In one Michigan county, the rate of return to public agencies for federal grants, excluding pell grants and other grants routinely awarded to colleges and universities, is $164 for each dollar spent on lobbyists. Likewise, Mass Transportation Authority in Michigan points to nearly $30 million in capital grants since 2006 as evidence of the effectiveness of its lobbying. Therefore, this view sees lobbying as successful in routing resources to the agencies that spend on lobbying.
It is unnecessary
Taxpayer-funded lobbying is seen as unnecessary, as local governments already have effective lobbyists in senators and representatives.   One example of this view is Bishop Airport, a large taxpayer-supported group, which has not paid anything for lobbyists since 2006 but is in the midst of a $30 million project paid largely through state and federal grants. The Airport Director stated "We’ve just never really needed [lobbyists], we’ve been successful enough using our senators and congressman." There is also the question of the effectiveness of actual lobbyists. U.S. Representative Dale E. Kildee stated that he has seen lobbyists make the case to taxpayer-supported agencies that they are responsible for having secured funding for a special appropriation, when in fact they played little or no role. 
It is undemocratic
To use public funds for activities that may in fact run opposite to public interests is undemocratic, as is the unequal access to the political system that comes with taxpayer-funded lobbying. Peggy Venable, also of Americans for Prosperity, argues that government should not be in the business of providing funding to give voice to points of view that may not represent the views of the majority of the taxpayers. This removes the neutrality from the state. It also allows and breeds abuse, and protects public officials by "allowing them to hide behind the lobbying activities of organizations and other lobby-hired guns".  There is no mechanism for citizens to avoid paying taxes that finance services with which they disagree.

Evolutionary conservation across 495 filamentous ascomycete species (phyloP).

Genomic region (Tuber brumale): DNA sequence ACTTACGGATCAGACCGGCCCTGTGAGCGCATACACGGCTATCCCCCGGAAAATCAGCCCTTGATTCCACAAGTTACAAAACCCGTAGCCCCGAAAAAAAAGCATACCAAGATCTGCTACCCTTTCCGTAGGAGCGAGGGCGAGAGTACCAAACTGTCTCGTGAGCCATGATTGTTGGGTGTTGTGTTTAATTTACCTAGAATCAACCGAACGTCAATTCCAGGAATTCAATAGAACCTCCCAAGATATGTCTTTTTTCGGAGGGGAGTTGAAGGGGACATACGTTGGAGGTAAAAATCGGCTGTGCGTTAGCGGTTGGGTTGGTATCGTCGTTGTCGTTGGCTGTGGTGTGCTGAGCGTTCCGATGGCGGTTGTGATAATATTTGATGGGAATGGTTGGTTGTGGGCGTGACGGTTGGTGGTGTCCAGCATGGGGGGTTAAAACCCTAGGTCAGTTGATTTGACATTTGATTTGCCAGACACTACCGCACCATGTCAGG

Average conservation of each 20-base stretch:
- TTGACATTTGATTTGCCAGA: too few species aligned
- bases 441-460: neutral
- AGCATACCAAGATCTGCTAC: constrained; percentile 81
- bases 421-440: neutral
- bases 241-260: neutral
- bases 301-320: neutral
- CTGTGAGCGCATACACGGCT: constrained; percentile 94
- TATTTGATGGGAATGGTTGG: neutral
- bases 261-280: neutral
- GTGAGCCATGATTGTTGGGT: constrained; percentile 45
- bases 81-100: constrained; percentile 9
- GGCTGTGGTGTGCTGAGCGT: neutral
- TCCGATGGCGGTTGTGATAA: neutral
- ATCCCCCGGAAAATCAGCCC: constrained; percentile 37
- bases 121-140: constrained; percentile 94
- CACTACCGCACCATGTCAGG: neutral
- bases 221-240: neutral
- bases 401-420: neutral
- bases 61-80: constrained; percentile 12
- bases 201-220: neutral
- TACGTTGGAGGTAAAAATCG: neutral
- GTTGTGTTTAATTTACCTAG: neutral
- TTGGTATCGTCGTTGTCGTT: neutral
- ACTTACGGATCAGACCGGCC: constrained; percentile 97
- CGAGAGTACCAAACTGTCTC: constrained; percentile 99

Taxpayer-funded lobbying groups are formed to maintain the interests of their members, not the interest of the public. The government supports groups and initiatives that support its own initiatives and goals. Private, government-friendly organizations, including taxpayer-funded lobbying associations, use taxpayer dollars to advance the interests of bureaucrats and politicians.
Taxpayer-funded lobbying projects do not need to express both sides of an issue because they exist to promote one side of the issue. Citizens are thus left with incomplete information about how their money is being spent, and are therefore excluded from the political process.
It expands government and hinders growthPhil Kerpen of Americans for Prosperity wrote a paper in December 2008, arguing that although taxpayer-funded lobbying goes largely unnoticed, it hinders limited government and pro-growth policies:
"Taxpayer-funded groups descend on Washington and state capitals every time legislation to limit the size, cost, and intrusiveness of government is under consideration."According to the report, taxpayer-funded lobbying totaled $1.09 billion between 1998 and through the first-half 2008.  Similarly, a Tennessee Center for Policy Research report says public entities are spending an excessive amount of tax dollars lobbying for higher taxes and bigger government, which taxpayers frequently oppose.